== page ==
Three Job Skills You Need to Really Impress Employers |

Three Job Skills You Need to Really Impress Employers

By Francesca Di

Updated February 20, 2019 Updated February 20, 2019

When it comes to skills and personal development, there’s a massive gap between what graduates think they need to know, and what employers actually want from them. Consequently, the job skills you think are the most important are probably not actually the ones your future employer is going to value highly.

QS, in conjunction with the UK-based Institute of Student Employers (ISE), recently released The Global Skills Gap in the 21st Century, a report which looks at this very issue, detailing the differences between what applicants prioritize over what satisfies employers, and breaking the findings down by region.

For example, North America is where employers are most satisfied with the skills employees are bringing to the table, whereas Latin America is where they are least pleased.

More importantly, however, the report outlines the skills employers want you to prioritize right now. Here’s what you need to work on to get an edge in the job hunt.


The world is facing a series of complex problems and technology is advancing at lightning speed. This means companies need employees who can hit the ground running and come up with clever, practical solutions to problems in real time.

While employers say they need this more than anything else, students tend to believe creativity is the most prized skill instead of problem-solving.

As a result, employees are regularly disappointing superiors with their lackluster problem solving. In the report, employers give problem-solving an importance factor score of 96, but a satisfaction factor score of just 67.

Business schools should look to do more to address this imbalance. Case studies are good at teaching problem-solving, but simulations or consulting projects with real companies might be better.

You should also try to take courses which involve analysis and problem-solving, and seek to take the initiative in internships to develop your experience in this area.

Ability to work in a team

Students think leadership is the second-most important skill after creativity, but employers prefer they would focus on improving their ability to work in a team. The gap between importance and satisfaction is smaller here (scores of 95 and 80 respectively), but it still exists.

There are plenty of opportunities to practice this skill both at school and in internships, so what you should try to do is gain experience working in groups across geographies and time zones.

The future requires the ability to work well with diverse groups of people who aren’t necessarily in the same place. While technology makes that ever more convenient, it still requires the human ability to understand the nuances of different cultures and ideas and learn to compromise and adjust.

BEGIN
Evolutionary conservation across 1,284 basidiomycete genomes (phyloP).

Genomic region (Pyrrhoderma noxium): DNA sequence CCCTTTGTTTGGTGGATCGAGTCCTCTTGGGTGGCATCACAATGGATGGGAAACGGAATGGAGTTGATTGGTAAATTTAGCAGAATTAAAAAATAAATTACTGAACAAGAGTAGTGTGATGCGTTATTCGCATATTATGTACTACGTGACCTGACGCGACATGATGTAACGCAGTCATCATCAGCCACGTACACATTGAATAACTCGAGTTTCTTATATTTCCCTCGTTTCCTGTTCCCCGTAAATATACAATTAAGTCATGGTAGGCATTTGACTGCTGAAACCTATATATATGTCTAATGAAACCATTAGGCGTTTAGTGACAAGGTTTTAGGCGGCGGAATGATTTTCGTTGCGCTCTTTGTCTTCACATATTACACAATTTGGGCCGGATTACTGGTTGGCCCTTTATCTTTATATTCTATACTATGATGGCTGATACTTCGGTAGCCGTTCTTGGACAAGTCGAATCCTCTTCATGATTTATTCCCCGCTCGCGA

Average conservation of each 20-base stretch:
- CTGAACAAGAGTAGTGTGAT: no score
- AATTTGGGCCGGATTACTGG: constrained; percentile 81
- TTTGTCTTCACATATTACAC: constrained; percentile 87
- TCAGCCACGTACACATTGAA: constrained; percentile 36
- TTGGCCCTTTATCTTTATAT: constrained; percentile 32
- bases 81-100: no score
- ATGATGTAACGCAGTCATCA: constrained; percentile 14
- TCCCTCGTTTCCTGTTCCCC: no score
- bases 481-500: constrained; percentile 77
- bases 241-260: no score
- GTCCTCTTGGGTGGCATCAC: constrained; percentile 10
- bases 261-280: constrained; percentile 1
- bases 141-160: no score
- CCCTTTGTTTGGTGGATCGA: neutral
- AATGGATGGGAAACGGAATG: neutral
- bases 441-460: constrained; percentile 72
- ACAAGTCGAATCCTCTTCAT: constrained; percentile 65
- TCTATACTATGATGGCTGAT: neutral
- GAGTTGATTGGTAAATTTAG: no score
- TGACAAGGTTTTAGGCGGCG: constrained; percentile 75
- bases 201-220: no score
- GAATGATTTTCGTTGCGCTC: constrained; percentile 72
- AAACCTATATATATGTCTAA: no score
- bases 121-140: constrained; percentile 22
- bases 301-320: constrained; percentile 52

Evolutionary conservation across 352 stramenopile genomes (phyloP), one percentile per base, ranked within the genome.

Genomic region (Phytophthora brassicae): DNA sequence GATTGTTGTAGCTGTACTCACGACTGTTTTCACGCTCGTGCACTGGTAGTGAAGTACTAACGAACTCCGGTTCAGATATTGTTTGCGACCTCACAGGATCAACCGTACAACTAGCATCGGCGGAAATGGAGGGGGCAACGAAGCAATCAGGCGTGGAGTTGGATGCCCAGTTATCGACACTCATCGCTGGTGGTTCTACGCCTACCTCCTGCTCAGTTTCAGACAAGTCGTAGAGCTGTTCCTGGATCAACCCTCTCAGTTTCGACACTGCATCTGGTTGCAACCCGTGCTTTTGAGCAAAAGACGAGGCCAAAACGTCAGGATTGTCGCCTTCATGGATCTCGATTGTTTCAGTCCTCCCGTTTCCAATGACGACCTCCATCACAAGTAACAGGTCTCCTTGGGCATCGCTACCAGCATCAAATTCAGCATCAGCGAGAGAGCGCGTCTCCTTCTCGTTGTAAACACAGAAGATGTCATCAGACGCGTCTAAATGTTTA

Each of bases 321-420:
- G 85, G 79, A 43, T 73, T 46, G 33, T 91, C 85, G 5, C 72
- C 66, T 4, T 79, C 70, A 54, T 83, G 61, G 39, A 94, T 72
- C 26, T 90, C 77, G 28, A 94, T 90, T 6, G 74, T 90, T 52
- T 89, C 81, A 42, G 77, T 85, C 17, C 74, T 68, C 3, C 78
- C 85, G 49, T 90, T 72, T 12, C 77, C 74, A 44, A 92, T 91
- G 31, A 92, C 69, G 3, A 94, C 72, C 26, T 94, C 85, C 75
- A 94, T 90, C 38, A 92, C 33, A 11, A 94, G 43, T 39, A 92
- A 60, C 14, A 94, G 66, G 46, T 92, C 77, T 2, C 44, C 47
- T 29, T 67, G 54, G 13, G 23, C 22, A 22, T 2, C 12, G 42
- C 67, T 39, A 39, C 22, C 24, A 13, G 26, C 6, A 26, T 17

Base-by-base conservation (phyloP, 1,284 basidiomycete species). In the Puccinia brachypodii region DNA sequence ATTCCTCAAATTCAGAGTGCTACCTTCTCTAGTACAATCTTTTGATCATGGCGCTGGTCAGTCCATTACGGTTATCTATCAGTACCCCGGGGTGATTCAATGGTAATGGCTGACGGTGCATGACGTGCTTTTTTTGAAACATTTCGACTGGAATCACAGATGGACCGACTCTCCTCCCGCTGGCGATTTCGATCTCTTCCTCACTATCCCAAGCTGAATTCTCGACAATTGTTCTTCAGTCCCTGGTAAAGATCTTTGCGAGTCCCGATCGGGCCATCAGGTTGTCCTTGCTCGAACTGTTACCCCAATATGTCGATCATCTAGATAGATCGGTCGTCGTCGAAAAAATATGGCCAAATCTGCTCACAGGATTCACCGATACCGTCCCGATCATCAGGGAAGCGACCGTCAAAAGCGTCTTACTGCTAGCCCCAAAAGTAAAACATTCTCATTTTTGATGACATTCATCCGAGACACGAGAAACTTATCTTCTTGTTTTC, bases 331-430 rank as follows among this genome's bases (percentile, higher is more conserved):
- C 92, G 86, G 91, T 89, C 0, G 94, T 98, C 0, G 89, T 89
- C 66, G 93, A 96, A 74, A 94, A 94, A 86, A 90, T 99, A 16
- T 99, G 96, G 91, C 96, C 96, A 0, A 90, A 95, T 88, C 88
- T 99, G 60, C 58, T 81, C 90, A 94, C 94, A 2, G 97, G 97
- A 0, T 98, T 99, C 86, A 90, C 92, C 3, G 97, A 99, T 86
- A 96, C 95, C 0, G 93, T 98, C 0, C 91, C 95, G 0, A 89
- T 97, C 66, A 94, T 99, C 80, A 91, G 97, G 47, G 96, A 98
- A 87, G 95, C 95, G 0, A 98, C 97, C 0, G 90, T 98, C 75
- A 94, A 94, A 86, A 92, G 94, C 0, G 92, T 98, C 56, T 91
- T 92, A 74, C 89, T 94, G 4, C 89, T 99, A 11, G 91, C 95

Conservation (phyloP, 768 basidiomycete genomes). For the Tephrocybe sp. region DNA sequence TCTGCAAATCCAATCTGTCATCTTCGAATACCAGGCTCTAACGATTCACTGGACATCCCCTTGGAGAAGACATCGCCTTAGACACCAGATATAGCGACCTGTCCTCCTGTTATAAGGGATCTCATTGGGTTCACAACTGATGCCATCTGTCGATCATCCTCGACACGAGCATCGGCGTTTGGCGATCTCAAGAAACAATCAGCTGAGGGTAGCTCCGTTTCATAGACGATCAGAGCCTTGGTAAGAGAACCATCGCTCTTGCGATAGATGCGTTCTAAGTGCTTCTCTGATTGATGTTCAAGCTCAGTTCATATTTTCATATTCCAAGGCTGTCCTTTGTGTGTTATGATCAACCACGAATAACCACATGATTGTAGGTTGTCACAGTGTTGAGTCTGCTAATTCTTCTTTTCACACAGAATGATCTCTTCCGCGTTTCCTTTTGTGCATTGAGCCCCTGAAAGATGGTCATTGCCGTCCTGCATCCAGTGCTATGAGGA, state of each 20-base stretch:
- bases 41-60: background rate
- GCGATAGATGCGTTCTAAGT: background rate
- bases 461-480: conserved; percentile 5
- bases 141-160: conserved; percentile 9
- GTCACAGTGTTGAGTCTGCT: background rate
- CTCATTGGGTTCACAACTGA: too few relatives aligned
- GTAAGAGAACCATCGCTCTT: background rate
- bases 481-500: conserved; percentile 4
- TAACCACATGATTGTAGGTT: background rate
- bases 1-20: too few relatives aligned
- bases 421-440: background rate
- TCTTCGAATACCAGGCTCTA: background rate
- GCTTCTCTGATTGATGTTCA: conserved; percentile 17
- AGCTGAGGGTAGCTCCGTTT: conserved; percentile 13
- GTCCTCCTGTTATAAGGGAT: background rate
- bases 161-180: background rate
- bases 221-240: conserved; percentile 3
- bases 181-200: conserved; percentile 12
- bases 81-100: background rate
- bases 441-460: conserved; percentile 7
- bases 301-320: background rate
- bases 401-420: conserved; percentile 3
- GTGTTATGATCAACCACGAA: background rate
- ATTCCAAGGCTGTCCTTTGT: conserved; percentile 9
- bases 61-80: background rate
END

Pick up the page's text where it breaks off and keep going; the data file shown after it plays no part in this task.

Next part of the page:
People are constantly talking about how no one knows how to talk anymore. Digital devices and social media have completely changed the way humans interact. But if you can explain yourself – or better yet your mission – either in writing or orally, you will be one step ahead of the competition.

Employers place an importance factor score of 95 on communication, but they give it a satisfaction score of 71. By comparison, students think organizational skills are more important.

Business schools have paid mind to communication, but they still haven’t figured out the magic formula for strengthening this skill. Some are experimenting with including humanities or liberal arts curriculum. Perhaps, they need more of it.

What you can do is practice both writing and speaking, especially in public. Presenting research and participating in classroom discussions are great ways to sharpen this skill. Certainly, business schools and internships provide ample opportunity to work on communication.

Knowing what employers are really looking for in candidates can help you gain an edge in the job hunt. Improve these three skills, and you’ll take a big step forwards.

This article was originally published in February 2019 .

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Written by

Francesca Di Meglio has written about higher education for two decades. She covered business schools and all aspects of management education for what became Bloomberg Businessweek from May 2004 to December 2013. Di Meglio was the consultant editor for the book Admitted: An Interactive Workbook for Getting into a Top MBA Program (85 Broads Publishing, 2011), which was written by admissions consultant Betsy Massar. In addition, she is a family travel and parenting blogger at the Italian Mamma website


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